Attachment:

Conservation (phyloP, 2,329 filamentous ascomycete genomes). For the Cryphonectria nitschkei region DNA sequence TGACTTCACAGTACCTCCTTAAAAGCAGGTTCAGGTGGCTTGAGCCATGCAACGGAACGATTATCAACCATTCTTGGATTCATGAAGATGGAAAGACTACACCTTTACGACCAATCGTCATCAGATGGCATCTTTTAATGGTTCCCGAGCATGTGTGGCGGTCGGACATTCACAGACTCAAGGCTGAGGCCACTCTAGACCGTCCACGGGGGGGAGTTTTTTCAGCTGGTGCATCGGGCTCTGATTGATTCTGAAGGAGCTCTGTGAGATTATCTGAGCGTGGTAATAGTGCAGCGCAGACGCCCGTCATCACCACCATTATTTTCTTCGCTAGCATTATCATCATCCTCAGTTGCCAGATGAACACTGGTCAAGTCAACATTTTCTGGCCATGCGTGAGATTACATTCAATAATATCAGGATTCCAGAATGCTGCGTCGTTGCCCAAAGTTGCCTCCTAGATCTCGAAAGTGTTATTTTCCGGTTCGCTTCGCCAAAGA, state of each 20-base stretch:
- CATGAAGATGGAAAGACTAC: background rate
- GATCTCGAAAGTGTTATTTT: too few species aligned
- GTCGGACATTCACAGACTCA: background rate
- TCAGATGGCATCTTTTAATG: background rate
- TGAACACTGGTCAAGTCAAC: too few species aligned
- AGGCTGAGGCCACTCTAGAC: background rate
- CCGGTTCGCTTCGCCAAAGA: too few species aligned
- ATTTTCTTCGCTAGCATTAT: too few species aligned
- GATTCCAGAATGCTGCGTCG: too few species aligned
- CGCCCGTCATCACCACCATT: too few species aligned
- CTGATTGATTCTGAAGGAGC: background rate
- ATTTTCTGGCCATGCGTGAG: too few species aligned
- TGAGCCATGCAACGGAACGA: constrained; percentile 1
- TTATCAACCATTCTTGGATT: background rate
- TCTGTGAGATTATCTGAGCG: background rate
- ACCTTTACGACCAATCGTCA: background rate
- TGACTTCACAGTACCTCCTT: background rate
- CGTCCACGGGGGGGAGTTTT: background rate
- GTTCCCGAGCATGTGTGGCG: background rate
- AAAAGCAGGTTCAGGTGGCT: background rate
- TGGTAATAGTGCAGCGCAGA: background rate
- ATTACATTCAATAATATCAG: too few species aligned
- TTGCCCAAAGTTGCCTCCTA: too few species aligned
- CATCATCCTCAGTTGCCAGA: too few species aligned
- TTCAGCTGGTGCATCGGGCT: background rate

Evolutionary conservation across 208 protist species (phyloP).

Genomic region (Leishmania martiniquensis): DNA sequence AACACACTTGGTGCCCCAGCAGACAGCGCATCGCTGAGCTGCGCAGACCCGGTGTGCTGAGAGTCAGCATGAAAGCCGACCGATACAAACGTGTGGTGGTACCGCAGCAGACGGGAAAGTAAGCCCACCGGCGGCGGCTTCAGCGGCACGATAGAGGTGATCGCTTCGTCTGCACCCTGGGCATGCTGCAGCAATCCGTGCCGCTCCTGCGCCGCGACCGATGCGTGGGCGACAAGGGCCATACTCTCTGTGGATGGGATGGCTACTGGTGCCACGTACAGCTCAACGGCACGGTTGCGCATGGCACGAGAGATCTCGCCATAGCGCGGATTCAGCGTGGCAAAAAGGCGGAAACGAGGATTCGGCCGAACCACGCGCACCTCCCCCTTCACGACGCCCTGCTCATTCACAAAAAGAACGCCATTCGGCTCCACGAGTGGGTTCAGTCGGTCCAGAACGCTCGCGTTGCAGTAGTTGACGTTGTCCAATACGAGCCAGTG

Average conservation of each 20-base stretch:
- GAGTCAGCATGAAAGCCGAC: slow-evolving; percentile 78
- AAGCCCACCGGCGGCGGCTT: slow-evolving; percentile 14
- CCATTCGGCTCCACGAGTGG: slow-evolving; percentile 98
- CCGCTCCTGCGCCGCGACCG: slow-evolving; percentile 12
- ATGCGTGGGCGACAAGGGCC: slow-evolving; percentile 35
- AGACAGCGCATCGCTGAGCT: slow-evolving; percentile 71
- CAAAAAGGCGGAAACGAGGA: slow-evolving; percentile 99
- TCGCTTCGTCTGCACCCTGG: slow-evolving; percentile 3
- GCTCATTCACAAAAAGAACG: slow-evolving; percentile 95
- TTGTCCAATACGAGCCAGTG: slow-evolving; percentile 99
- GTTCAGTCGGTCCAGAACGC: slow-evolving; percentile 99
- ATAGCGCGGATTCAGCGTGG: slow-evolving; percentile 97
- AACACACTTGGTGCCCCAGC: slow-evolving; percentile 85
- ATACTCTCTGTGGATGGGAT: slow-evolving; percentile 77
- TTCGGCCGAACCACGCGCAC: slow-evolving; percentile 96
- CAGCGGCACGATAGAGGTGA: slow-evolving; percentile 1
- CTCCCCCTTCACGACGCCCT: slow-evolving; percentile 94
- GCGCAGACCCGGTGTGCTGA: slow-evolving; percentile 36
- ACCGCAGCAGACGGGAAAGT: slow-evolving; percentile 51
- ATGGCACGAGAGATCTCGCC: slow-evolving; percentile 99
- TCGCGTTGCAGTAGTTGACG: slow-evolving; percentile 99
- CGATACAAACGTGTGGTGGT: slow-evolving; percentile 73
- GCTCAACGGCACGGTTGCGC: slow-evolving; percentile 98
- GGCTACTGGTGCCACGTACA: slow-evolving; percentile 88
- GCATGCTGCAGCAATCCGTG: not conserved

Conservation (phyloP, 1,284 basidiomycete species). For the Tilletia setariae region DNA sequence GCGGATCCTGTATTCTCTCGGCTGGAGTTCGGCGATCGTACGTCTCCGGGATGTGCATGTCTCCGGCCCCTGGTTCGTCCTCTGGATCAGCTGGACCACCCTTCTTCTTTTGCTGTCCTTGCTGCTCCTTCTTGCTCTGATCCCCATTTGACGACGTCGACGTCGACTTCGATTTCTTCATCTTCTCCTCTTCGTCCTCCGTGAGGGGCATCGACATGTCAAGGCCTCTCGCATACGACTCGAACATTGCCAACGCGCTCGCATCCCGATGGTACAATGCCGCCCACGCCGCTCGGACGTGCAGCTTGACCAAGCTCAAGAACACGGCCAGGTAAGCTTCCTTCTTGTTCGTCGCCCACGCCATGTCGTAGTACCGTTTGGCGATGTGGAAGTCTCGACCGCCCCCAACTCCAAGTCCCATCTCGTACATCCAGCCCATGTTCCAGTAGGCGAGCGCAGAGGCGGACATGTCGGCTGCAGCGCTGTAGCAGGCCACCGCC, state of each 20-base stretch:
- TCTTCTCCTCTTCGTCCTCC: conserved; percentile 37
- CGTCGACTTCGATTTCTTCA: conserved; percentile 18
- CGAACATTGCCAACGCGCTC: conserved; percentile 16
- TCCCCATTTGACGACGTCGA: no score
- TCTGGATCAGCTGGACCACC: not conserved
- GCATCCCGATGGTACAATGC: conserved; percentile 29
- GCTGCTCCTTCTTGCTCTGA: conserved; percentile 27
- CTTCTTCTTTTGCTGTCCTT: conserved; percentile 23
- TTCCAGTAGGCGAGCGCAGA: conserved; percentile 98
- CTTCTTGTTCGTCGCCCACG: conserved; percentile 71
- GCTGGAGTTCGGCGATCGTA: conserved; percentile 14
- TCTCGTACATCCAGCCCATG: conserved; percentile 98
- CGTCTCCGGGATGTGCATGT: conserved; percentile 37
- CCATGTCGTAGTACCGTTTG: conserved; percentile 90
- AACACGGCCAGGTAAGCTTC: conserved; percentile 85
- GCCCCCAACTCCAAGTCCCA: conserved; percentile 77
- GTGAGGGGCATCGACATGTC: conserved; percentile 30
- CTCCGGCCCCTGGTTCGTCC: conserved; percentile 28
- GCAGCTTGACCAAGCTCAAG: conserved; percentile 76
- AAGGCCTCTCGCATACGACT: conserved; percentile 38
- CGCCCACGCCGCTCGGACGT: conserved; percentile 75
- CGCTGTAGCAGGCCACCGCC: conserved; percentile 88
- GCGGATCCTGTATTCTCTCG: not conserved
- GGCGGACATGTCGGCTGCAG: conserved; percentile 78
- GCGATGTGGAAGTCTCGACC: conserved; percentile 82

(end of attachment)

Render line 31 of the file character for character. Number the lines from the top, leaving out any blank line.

- AAGCCCACCGGCGGCGGCTT: slow-evolving; percentile 14